Letter | Published:

Discovery of a magma chamber and faults beneath a Mid-Atlantic Ridge hydrothermal field

Abstract

Crust at slow-spreading ridges is formed by a combination of magmatic and tectonic processes, with magmatic accretion possibly involving short-lived crustal magma chambers1. The reflections of seismic waves from crustal magma chambers have been observed beneath intermediate2,3 and fast-spreading centres4,5, but it has been difficult to image such magma chambers beneath slow-spreading centres6,7, owing to rough seafloor topography and associated seafloor scattering7,8. In the absence of any images of magma chambers6 or of subsurface near-axis faults, it has been difficult to characterize the interplay of magmatic and tectonic processes in crustal accretion and hydrothermal circulation at slow-spreading ridges. Here we report the presence of a crustal magma chamber beneath the slow-spreading Lucky Strike segment of the Mid-Atlantic Ridge. The reflection from the top of the magma chamber, centred beneath the Lucky Strike volcano and hydrothermal field, is approximately 3 km beneath the sea floor, 3–4 km wide and extends up to 7 km along-axis. We suggest that this magma chamber provides the heat for the active hydrothermal vent field above it. We also observe axial valley bounding faults that seem to penetrate down to the magma chamber depth as well as a set of inward-dipping faults cutting through the volcanic edifice, suggesting continuous interactions between tectonic and magmatic processes.

Access optionsAccess options

Rent or Buy article

Get time limited or full article access on ReadCube.

from$8.99

All prices are NET prices.

Ethics declarations

Competing interests

Reprints and permissions information is available at www.nature.com/reprints. The authors declare no competing financial interests.

References

  1. 1

    Cannat, M. Emplacement of mantle rocks in the seafloor at mid-ocean ridges. J. Geophys. Res. 98, 4163–4172 (1993)

  2. 2

    Collier, J. S. & Sinha, M. C. Seismic images of a magma chamber beneath the Lau Basin back-arc spreading centre. Nature 346, 646–648 (1990)

  3. 3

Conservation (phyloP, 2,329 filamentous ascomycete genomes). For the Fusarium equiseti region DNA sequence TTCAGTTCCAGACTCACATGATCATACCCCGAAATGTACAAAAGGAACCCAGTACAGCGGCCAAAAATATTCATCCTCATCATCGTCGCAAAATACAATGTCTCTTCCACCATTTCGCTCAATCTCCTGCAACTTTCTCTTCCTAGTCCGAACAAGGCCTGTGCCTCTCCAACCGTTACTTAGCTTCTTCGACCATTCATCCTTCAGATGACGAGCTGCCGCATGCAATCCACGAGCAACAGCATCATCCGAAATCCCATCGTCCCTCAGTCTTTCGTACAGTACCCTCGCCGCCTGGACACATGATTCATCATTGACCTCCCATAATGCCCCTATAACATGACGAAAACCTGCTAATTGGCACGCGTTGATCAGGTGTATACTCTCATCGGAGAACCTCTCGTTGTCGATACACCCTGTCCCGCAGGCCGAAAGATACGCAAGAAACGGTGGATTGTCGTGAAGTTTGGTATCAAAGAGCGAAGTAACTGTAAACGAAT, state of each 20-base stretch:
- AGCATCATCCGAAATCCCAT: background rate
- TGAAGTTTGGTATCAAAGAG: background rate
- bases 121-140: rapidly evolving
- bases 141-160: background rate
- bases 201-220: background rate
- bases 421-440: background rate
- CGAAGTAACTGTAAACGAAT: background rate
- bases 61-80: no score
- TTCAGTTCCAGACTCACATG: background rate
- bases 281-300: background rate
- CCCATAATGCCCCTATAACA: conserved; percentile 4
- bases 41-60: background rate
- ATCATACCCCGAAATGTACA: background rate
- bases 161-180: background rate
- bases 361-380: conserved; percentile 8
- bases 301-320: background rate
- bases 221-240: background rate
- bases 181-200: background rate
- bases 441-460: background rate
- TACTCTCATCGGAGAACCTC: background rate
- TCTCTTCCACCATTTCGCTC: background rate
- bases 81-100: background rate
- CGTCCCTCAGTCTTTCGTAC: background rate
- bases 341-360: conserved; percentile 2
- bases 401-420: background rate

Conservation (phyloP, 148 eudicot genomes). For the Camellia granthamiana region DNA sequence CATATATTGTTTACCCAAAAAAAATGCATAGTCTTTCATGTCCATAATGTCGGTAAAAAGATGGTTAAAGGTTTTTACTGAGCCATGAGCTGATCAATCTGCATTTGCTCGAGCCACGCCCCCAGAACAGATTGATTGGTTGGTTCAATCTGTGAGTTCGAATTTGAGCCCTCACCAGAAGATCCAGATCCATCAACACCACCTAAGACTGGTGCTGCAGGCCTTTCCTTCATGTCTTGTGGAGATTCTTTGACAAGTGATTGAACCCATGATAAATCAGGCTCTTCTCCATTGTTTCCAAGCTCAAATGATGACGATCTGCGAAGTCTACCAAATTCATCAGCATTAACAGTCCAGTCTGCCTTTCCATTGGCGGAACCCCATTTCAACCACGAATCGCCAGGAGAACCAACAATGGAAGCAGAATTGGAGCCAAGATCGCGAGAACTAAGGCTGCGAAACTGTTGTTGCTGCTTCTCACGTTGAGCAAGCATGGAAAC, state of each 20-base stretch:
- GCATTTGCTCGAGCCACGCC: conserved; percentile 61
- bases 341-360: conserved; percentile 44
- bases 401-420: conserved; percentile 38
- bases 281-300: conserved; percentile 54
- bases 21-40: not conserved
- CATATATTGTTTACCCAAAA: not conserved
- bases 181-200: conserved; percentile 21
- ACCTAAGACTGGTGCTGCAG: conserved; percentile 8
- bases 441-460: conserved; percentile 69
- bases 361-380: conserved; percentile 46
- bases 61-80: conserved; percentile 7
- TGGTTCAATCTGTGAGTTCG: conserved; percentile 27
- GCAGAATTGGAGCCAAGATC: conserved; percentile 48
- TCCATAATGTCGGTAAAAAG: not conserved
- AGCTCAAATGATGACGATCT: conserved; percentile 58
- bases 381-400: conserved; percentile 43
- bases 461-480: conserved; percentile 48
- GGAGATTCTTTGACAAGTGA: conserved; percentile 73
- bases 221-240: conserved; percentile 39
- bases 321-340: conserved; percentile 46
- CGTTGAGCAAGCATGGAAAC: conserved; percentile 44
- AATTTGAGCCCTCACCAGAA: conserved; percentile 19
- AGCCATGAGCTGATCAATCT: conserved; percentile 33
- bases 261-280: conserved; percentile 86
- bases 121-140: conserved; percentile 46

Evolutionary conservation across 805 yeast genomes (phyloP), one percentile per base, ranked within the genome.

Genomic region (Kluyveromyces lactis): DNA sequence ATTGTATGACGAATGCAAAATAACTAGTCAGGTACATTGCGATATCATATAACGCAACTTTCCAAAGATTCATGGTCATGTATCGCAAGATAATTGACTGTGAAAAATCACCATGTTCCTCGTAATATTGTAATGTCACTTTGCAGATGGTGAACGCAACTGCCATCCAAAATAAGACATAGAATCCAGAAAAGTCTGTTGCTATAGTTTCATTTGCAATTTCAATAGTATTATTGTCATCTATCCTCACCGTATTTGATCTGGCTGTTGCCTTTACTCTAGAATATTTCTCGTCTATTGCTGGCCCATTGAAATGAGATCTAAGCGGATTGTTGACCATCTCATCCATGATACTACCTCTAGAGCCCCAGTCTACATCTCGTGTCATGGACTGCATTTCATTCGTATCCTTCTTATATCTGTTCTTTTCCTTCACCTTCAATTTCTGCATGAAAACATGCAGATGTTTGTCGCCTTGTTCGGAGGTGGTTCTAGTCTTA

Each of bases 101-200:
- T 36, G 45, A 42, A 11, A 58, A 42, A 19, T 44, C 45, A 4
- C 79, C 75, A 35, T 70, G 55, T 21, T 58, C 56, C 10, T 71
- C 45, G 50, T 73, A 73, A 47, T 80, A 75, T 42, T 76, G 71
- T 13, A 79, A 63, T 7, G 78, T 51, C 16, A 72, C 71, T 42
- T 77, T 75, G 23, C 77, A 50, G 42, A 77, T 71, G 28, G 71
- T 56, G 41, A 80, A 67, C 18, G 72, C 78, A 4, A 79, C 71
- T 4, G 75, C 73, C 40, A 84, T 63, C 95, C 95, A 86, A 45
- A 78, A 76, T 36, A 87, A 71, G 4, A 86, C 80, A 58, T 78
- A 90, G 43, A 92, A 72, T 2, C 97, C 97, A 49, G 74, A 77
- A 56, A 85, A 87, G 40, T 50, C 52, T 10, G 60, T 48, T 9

Canales, J. P. et al. Upper crustal structure and axial topography at intermediate spreading ridges: Seismic constraints from the southern Juan de Fuca Ridge. J. Geophys. Res. 110, B12104, doi:10.1029/2005/JB003630 (2005)

  4. 4

    Detrick, R. S. et al. Multi-channel seismic imaging of a crustal magma chamber along the East Pacific Rise. Nature 326, 35–41 (1987)

  5. 5

    Kent, G. M. et al. Evidence from three-dimensional reflectivity images for enhanced melt supply beneath mid-ocean-ridge discontinuities. Nature 406, 614–618 (2000)

  6. 6

    Detrick, R. S., Mutter, J. C., Buhl, P. & Kim, I. I. No evidence from multichannel reflection data for a crustal magma chamber in the MARK area on the Mid-Atlantic Ridge. Nature 347, 61–64 (1990)

  7. 7

    Calvert, A. J. Backscattered coherence noise and seismic reflection imaging of the oceanic crust: An example from the rift valley of Mid-Atlantic Ridge at 23°N. J. Geophys. Res. 102, 5119–5133 (1997)

  8. 8

    Navin, D. A., Peirce, C. & Sinha, M. C. The RAMESSES experiment—II. Evidence for accumulated melt beneath a slow spreading ridge from wide-angle refraction and multichannel reflection profiles. Geophys. J. Int. 135, 746–772 (1998)

  9. 9

    Cannat, M. et al. Mid-Atlantic ridge—Azores hotspot interactions: Along-axis migration of a hotspot-derived magmatic pulse 14 to 4 ma ago. Earth Planet. Sci. Lett. 173, 257–269 (1999)

  10. 10

    Dosso, L. et al. The age and distribution of mantle heterogeneity along the Mid-Atlantic Ridge (31–41°N). Earth Planet. Sci. Lett. 170, 269–286 (1999)

  11. 11

    Schilling, J.-G. Fluxes and excess temperatures of mantle plumes inferred from their interaction with migrating mid-ocean ridges. Nature 352, 397–403 (1991)

  12. 12

    Detrick, R. S., Needham, H. D. & Renard, V. Gravity anomalies and crustal thickness variations along the Mid-Atlantic Ridge between 33°N and 40°N. J. Geophys. Res. 100, 3767–3787 (1995)

  13. 13

    Dziak, R. P. et al. Evidence of a recent magma dike intrusion at the slow spreading Lucky Strike segment, Mid-Atlantic Ridge. J. Geophys. Res. 109, B12102, doi:12110.11029/12004JB003141 (2004)

  14. 14

    Escartín, J., Cannat, M., Pouliquen, G., Rabain, A. & Lin, J. Crustal thickness of V-shaped ridges south of the Azores; interaction of the Mid-Atlantic Ridge (36°-39° N) and the Azores hotspot. J. Geophys. Res. 106, 21719–21735 (2001)

  15. 15